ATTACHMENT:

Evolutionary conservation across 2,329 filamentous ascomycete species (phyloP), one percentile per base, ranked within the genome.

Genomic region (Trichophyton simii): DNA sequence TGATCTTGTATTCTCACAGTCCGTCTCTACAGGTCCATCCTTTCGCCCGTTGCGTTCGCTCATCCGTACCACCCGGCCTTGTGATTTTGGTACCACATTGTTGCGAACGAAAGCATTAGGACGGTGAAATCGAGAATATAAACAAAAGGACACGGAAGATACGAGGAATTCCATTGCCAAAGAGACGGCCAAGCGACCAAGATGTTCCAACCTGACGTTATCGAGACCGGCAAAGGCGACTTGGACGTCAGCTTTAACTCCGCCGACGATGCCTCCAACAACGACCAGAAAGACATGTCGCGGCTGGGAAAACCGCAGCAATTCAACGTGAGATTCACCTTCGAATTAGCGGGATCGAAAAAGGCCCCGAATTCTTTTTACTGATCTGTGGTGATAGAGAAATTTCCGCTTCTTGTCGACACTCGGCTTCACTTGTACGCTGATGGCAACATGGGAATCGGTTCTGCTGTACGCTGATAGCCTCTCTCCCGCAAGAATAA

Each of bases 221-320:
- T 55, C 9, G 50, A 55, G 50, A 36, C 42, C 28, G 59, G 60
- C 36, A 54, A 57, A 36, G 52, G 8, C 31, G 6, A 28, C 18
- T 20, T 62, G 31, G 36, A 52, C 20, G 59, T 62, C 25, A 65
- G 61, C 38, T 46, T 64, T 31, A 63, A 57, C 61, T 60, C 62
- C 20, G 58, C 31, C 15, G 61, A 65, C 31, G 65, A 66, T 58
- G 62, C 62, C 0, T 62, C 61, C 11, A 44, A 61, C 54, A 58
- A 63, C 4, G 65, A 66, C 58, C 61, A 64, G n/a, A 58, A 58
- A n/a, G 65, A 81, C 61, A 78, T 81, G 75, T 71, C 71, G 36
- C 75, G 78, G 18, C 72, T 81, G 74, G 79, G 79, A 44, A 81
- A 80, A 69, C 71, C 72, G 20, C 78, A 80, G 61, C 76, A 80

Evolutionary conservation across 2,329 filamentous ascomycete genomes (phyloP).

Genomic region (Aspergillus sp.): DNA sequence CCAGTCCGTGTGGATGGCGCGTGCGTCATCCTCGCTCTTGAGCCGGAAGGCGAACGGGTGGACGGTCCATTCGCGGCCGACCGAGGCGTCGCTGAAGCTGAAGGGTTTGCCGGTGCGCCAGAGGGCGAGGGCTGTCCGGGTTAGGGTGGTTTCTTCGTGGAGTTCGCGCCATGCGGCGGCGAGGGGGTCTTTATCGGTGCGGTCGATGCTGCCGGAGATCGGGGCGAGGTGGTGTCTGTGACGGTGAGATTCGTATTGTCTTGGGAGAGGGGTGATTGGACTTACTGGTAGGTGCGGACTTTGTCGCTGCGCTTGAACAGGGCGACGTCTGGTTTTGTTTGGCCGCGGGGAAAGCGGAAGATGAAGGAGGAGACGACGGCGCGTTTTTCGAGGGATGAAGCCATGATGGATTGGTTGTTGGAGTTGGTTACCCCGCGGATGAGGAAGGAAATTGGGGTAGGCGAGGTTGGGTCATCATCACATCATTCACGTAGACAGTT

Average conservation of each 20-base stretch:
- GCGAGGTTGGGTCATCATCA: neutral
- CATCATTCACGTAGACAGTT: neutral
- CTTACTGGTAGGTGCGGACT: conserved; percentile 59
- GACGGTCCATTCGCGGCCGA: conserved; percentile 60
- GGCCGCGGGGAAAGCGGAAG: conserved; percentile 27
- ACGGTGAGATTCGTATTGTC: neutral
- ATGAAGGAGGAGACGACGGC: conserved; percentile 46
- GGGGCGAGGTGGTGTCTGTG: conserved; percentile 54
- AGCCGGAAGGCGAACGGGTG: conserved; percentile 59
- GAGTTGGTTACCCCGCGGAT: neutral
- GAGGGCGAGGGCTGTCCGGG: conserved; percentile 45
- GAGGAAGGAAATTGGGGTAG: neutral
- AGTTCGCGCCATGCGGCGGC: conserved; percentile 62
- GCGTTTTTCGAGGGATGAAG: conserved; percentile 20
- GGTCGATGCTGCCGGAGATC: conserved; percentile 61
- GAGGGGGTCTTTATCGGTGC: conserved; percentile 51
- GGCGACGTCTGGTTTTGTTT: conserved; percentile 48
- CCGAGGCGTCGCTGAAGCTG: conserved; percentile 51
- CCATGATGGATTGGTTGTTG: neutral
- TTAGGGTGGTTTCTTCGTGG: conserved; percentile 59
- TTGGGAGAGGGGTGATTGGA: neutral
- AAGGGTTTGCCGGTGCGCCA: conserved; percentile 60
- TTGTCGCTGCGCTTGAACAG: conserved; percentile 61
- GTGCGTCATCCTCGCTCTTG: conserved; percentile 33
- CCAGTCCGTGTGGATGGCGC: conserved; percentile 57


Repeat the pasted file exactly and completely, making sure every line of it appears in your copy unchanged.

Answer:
Evolutionary conservation across 2,329 filamentous ascomycete species (phyloP), one percentile per base, ranked within the genome.

Genomic region (Trichophyton simii): DNA sequence TGATCTTGTATTCTCACAGTCCGTCTCTACAGGTCCATCCTTTCGCCCGTTGCGTTCGCTCATCCGTACCACCCGGCCTTGTGATTTTGGTACCACATTGTTGCGAACGAAAGCATTAGGACGGTGAAATCGAGAATATAAACAAAAGGACACGGAAGATACGAGGAATTCCATTGCCAAAGAGACGGCCAAGCGACCAAGATGTTCCAACCTGACGTTATCGAGACCGGCAAAGGCGACTTGGACGTCAGCTTTAACTCCGCCGACGATGCCTCCAACAACGACCAGAAAGACATGTCGCGGCTGGGAAAACCGCAGCAATTCAACGTGAGATTCACCTTCGAATTAGCGGGATCGAAAAAGGCCCCGAATTCTTTTTACTGATCTGTGGTGATAGAGAAATTTCCGCTTCTTGTCGACACTCGGCTTCACTTGTACGCTGATGGCAACATGGGAATCGGTTCTGCTGTACGCTGATAGCCTCTCTCCCGCAAGAATAA

Each of bases 221-320:
- T 55, C 9, G 50, A 55, G 50, A 36, C 42, C 28, G 59, G 60
- C 36, A 54, A 57, A 36, G 52, G 8, C 31, G 6, A 28, C 18
- T 20, T 62, G 31, G 36, A 52, C 20, G 59, T 62, C 25, A 65
- G 61, C 38, T 46, T 64, T 31, A 63, A 57, C 61, T 60, C 62
- C 20, G 58, C 31, C 15, G 61, A 65, C 31, G 65, A 66, T 58
- G 62, C 62, C 0, T 62, C 61, C 11, A 44, A 61, C 54, A 58
- A 63, C 4, G 65, A 66, C 58, C 61, A 64, G n/a, A 58, A 58
- A n/a, G 65, A 81, C 61, A 78, T 81, G 75, T 71, C 71, G 36
- C 75, G 78, G 18, C 72, T 81, G 74, G 79, G 79, A 44, A 81
- A 80, A 69, C 71, C 72, G 20, C 78, A 80, G 61, C 76, A 80

Evolutionary conservation across 2,329 filamentous ascomycete genomes (phyloP).

Genomic region (Aspergillus sp.): DNA sequence CCAGTCCGTGTGGATGGCGCGTGCGTCATCCTCGCTCTTGAGCCGGAAGGCGAACGGGTGGACGGTCCATTCGCGGCCGACCGAGGCGTCGCTGAAGCTGAAGGGTTTGCCGGTGCGCCAGAGGGCGAGGGCTGTCCGGGTTAGGGTGGTTTCTTCGTGGAGTTCGCGCCATGCGGCGGCGAGGGGGTCTTTATCGGTGCGGTCGATGCTGCCGGAGATCGGGGCGAGGTGGTGTCTGTGACGGTGAGATTCGTATTGTCTTGGGAGAGGGGTGATTGGACTTACTGGTAGGTGCGGACTTTGTCGCTGCGCTTGAACAGGGCGACGTCTGGTTTTGTTTGGCCGCGGGGAAAGCGGAAGATGAAGGAGGAGACGACGGCGCGTTTTTCGAGGGATGAAGCCATGATGGATTGGTTGTTGGAGTTGGTTACCCCGCGGATGAGGAAGGAAATTGGGGTAGGCGAGGTTGGGTCATCATCACATCATTCACGTAGACAGTT

Average conservation of each 20-base stretch:
- GCGAGGTTGGGTCATCATCA: neutral
- CATCATTCACGTAGACAGTT: neutral
- CTTACTGGTAGGTGCGGACT: conserved; percentile 59
- GACGGTCCATTCGCGGCCGA: conserved; percentile 60
- GGCCGCGGGGAAAGCGGAAG: conserved; percentile 27
- ACGGTGAGATTCGTATTGTC: neutral
- ATGAAGGAGGAGACGACGGC: conserved; percentile 46
- GGGGCGAGGTGGTGTCTGTG: conserved; percentile 54
- AGCCGGAAGGCGAACGGGTG: conserved; percentile 59
- GAGTTGGTTACCCCGCGGAT: neutral
- GAGGGCGAGGGCTGTCCGGG: conserved; percentile 45
- GAGGAAGGAAATTGGGGTAG: neutral
- AGTTCGCGCCATGCGGCGGC: conserved; percentile 62
- GCGTTTTTCGAGGGATGAAG: conserved; percentile 20
- GGTCGATGCTGCCGGAGATC: conserved; percentile 61
- GAGGGGGTCTTTATCGGTGC: conserved; percentile 51
- GGCGACGTCTGGTTTTGTTT: conserved; percentile 48
- CCGAGGCGTCGCTGAAGCTG: conserved; percentile 51
- CCATGATGGATTGGTTGTTG: neutral
- TTAGGGTGGTTTCTTCGTGG: conserved; percentile 59
- TTGGGAGAGGGGTGATTGGA: neutral
- AAGGGTTTGCCGGTGCGCCA: conserved; percentile 60
- TTGTCGCTGCGCTTGAACAG: conserved; percentile 61
- GTGCGTCATCCTCGCTCTTG: conserved; percentile 33
- CCAGTCCGTGTGGATGGCGC: conserved; percentile 57